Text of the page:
Staff Publications

Staff Publications

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    'Staff publications' is the digital repository of Wageningen University & Research

    'Staff publications' contains references to publications authored by Wageningen University staff from 1976 onward.

    Publications authored by the staff of the Research Institutes are available from 1995 onwards.

    Full text documents are added when available. The database is updated daily and currently holds about 240,000 items, of which 72,000 in open access.

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Record number 551022
Title The global nexus of food–trade–water sustaining environmental flows by 2050
Author(s) Pastor, A.V.; Palazzo, A.; Havlik, P.; Biemans, H.; Wada, Y.; Obersteiner, M.; Kabat, P.; Ludwig, F.
Source Nature Sustainability 2 (2019). - ISSN 2398-9629 - p. 499 - 507.
DOI https://doi.org/10.1038/s41893-019-0287-1
Department(s) Water and Food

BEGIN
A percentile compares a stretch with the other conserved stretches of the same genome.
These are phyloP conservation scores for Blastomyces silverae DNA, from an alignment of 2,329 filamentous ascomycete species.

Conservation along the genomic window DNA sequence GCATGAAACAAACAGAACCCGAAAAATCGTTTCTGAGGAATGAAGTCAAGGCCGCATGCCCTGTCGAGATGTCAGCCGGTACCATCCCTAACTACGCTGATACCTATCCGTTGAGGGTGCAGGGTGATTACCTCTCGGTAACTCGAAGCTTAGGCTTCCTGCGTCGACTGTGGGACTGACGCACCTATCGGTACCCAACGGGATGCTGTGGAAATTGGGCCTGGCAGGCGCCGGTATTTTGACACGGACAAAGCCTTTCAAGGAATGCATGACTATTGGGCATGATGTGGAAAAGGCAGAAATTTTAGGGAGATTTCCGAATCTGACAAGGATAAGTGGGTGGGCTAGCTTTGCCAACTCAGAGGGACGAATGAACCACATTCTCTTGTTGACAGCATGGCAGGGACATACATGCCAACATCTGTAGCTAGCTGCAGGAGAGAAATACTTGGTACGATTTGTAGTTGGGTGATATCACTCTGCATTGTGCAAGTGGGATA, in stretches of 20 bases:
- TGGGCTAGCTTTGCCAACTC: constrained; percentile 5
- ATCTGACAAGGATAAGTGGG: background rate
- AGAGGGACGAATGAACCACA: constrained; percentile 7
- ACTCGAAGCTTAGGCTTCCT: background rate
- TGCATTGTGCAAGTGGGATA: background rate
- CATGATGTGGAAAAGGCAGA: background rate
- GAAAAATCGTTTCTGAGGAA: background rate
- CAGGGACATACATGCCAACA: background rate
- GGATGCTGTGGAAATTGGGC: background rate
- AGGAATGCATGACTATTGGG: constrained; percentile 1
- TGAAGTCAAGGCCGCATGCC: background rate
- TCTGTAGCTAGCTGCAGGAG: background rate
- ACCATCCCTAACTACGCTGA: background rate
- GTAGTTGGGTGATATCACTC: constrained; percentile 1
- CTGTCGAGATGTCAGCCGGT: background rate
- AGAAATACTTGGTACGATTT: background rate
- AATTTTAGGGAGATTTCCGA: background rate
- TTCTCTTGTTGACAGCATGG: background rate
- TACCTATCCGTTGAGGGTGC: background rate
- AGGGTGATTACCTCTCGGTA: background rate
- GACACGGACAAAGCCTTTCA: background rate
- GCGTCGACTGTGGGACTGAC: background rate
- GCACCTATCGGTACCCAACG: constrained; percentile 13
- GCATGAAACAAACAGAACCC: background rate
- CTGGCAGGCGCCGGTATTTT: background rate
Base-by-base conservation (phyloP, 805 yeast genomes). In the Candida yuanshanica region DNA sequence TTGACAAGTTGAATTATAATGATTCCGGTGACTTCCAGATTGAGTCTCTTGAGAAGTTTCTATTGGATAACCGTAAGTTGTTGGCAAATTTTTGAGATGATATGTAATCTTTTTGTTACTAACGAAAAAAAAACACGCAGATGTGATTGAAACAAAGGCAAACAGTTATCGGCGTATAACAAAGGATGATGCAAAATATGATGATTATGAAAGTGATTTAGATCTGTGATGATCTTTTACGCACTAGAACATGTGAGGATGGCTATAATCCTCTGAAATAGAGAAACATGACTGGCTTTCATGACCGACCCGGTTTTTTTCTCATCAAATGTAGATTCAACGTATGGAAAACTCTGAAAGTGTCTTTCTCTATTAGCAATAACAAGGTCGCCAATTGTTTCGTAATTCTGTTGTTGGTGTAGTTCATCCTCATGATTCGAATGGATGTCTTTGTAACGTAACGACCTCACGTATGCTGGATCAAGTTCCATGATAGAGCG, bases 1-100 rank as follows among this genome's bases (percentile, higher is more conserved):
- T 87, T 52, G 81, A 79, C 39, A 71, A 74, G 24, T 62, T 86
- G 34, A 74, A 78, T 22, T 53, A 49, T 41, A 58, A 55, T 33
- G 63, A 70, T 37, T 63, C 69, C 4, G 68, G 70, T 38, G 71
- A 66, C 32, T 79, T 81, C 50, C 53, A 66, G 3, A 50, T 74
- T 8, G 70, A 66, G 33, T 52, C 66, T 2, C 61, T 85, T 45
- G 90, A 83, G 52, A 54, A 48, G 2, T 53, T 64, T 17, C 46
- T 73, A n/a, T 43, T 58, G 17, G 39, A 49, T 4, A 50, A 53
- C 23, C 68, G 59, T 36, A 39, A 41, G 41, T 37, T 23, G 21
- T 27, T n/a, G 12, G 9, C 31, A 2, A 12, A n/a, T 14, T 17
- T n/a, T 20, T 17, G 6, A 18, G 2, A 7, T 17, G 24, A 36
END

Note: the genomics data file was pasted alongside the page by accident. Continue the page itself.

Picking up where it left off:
WIMEK
Water Systems and Global Change
Publication type Refereed Article in a scientific journal
Publication year 2019
Abstract

In the face of meeting Sustainable Development Goals for the water–food–energy–ecosystems nexus, integrated assessments are a great means to measure the impact of global change on natural resources. In this study, we evaluate the impact of climate change with the representative concentration pathway 8.5 scenario and the impact of socioeconomics with the shared socioeconomic pathway 2 scenario on land use, water consumption and food trade under four water regulation policy scenarios (invest, exploit, environment and environment+). We used the Global Biosphere Management Model and constrained it with water availability, environmental flow requirements, and water use from agriculture, industry and households (simulated using the Lund–Potsdam–Jena managed Land model, Environmental Policy Integrated Climate model and WaterGap model). Here, we show that an increase in land use by 100 Mha would be required to double food production by 2050, to meet projected food demands. International trade would need to nearly triple to meet future crop demands, with an additional 10–20% trade flow from water-abundant regions to water-scarce regions to sustain environmental flow requirements on a global scale.

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